I first asked this question on math.stackexchange, but I think this question is high-level enough that is better suited here.

I'm looking for an efficient algorithm to calculate the Wasserstein-1 distance in the following setting:

Let $G = (V, E)$ be a (locally) finite, undirected graph, with associated weight function $w : E \to \mathbb{R}_{\geq 0}$. From the weights we derive the *geodesic distance* $d : V \times V \to \mathbb{R}_{\geq 0}$ as either $d(x, y) = 1 / w(x, y)$ when $(x, y) \in E$ or the shortest path over existing edges between $x$ and $y$ otherwise.

Also associated to the graph $G$ is a *simple random walk*, where in each vertex $x \in V$ the SRW has probability
\begin{align*}
\mathbb{P}_x(y) = \begin{cases} \frac{w(x, y)}{\sum_{z \sim x}w(x, z)} & \text{ if } y \sim x \\
0 & \text{otherwise}
\end{cases}
\end{align*}
to jump to vertex $y \in V$.

The *Wasserstein-1 distance* $\mathcal{W}_1$ between probability measures $\mathbb{P}_x$ and $\mathbb{P}_y$ is defined as:
\begin{align*}
\mathcal{W}_1(\mathbb{P}_x, \mathbb{P}_y) = \inf_{\gamma \in \prod(\mathbb{P}_x, \mathbb{P}_y)} \left\{\sum_{(a, b) \in V \times V} d(a, b) \gamma(a, b)\right\}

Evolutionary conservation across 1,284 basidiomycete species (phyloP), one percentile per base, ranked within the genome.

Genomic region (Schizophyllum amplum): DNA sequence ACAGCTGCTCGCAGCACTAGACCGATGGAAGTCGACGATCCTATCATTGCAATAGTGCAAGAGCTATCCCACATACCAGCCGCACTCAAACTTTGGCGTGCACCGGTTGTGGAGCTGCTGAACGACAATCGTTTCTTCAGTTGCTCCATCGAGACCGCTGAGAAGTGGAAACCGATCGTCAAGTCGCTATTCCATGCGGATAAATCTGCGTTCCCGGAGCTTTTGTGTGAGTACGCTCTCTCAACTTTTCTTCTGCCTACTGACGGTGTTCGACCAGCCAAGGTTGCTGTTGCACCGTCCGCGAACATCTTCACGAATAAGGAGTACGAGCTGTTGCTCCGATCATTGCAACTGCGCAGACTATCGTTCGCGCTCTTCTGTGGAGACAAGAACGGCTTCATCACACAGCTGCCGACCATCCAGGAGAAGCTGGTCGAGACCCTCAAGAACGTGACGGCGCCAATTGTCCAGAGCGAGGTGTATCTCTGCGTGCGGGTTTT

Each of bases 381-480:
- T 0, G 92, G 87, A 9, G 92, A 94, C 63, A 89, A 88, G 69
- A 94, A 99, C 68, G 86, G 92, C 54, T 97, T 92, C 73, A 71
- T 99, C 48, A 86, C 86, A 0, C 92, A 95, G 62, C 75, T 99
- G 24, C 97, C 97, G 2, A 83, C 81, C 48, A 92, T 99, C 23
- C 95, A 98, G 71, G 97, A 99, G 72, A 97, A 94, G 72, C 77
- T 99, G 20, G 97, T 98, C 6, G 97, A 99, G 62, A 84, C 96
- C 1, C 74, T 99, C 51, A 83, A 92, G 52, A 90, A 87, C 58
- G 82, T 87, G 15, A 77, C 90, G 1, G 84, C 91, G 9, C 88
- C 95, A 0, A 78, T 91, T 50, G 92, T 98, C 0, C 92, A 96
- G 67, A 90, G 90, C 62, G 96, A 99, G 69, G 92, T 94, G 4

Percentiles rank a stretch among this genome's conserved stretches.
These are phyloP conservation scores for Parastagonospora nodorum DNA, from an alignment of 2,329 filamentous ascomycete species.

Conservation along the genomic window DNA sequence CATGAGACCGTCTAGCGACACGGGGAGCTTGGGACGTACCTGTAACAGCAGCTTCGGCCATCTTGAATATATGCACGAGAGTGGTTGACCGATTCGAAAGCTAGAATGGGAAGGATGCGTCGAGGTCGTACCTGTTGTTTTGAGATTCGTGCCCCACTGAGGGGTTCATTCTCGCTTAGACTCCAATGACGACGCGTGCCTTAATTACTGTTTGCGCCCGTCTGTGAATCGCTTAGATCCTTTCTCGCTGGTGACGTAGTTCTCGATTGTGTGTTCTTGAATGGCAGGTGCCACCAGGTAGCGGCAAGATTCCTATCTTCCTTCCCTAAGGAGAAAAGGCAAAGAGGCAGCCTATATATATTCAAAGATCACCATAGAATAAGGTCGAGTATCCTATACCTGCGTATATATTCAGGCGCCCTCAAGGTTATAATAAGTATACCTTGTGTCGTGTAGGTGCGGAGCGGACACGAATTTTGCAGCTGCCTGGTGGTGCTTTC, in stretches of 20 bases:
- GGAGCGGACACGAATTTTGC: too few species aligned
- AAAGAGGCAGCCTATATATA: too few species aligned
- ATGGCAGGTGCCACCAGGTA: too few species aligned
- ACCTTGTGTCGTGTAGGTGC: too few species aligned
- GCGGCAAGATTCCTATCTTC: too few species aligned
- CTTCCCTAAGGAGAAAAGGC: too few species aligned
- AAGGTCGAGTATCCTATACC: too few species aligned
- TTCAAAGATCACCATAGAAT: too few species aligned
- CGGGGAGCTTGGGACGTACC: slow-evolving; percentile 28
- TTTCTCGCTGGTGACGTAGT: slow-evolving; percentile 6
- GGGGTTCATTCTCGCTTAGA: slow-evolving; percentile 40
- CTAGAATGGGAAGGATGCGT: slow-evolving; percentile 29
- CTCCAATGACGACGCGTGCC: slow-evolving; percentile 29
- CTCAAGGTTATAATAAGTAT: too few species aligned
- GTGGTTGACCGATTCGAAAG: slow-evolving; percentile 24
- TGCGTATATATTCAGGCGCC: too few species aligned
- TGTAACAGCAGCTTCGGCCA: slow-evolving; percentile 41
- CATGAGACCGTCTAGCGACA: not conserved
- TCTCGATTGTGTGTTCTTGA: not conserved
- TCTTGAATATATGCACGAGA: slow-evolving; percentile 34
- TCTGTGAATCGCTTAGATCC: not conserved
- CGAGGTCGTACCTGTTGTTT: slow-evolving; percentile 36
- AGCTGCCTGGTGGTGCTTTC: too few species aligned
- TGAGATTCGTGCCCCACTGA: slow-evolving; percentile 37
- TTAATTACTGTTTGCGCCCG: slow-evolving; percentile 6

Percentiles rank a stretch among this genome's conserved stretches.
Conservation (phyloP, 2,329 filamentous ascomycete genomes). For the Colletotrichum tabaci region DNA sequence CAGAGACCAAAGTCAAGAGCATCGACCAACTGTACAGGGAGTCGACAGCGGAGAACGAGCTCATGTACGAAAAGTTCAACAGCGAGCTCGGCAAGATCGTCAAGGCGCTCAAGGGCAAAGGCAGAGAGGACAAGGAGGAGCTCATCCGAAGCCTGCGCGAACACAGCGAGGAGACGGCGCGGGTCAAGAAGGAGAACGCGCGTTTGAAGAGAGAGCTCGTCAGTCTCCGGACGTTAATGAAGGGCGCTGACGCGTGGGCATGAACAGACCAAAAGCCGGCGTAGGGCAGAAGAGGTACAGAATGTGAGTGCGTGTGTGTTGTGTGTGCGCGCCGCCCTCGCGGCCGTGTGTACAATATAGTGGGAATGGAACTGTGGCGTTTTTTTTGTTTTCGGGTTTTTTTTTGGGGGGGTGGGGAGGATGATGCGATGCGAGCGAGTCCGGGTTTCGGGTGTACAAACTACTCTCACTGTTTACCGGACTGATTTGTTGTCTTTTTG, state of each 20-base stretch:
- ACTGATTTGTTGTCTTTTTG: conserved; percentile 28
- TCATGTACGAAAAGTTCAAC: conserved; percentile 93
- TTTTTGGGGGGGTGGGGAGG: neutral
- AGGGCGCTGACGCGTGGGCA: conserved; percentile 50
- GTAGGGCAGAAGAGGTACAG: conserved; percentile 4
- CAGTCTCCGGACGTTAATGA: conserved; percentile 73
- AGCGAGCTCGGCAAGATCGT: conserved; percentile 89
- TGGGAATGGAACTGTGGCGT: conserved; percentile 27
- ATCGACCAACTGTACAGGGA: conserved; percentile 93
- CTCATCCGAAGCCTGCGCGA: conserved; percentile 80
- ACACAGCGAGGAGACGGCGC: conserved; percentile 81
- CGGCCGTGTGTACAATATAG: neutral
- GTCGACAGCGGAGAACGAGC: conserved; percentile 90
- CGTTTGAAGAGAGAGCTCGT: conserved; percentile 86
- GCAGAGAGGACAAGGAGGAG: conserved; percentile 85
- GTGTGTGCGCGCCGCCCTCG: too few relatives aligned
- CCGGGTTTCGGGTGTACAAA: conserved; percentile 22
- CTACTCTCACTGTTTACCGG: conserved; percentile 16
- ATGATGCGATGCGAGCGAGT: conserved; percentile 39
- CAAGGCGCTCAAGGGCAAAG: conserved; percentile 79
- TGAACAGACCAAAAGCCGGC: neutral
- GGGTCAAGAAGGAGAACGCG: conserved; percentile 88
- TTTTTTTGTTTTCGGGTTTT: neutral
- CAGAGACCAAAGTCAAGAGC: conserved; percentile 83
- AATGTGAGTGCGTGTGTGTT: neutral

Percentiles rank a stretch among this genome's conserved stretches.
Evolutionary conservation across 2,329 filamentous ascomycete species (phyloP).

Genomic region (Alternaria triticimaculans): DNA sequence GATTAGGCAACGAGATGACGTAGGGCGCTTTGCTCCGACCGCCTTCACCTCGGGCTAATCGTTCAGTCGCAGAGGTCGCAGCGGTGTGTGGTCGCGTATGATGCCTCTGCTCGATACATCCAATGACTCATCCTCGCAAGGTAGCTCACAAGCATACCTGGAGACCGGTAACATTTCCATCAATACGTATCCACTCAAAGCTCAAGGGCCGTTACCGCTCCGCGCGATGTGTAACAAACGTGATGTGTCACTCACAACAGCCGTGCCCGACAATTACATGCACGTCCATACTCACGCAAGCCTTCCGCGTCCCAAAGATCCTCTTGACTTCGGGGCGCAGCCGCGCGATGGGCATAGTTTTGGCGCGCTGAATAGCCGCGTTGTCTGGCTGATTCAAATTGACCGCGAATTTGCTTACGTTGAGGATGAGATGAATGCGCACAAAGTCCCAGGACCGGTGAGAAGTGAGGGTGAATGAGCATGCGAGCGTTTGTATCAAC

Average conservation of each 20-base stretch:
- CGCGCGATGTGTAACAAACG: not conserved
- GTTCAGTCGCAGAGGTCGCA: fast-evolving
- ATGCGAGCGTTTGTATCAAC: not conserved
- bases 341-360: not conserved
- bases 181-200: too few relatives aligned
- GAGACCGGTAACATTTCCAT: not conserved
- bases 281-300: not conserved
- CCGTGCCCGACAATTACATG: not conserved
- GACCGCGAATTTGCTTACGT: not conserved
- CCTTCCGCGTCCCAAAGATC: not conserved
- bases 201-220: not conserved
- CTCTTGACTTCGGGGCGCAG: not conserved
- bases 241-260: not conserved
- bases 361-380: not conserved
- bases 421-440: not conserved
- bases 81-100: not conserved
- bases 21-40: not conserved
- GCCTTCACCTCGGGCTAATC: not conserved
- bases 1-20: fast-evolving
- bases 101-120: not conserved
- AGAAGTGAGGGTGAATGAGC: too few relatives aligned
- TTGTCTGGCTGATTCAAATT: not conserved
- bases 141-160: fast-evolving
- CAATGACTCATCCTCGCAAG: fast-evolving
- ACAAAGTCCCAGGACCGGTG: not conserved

\end{align*}
where $\prod(\mathbb{P}_x, \mathbb{P}_y)$ denotes the space of couplings between $\mathbb{P}_x$ and $\mathbb{P}_y$.

Essentially, this is the problem of modifying one mass configuration to the other, over a cost function $d$. Thus, $\gamma(x, y)$ represents the amount of mass that is sent from vertex $x$ to vertex $y$, and $d(x, y) \gamma(x, y)$ is the cost of transporting this mass.

Since this is a discrete setting, calculating $\mathcal{W}_1$ isn't too difficult, but I want to calculate $\mathcal{W}_1$ for every edge in the graph, and for larger graphs this quickly becomes very time consuming.

My first implementation was to simply use linear programming, since the coupling properties can be used as constraints and the coupling $\gamma$ can be interpreted as a collection of variables.

The problem here is that the constraints require an enormous amount of memory: take 200 vertices, then in the worst case scenario you need 40,000 variables, and get a 40,000 by 400 matrix of constraints at least.

Another method is to model a minimal cost flow problem. I've made a greedy implementation of this problem, but the problem here is that with sorting all the paths the algorithm isn't very efficient: only $O(n^3)$.

I realise that my attempts have not been very clever, so I'd be very grateful if someone can help me with a better algorithm or point to a C++ or R package with a good implementation!

1more comment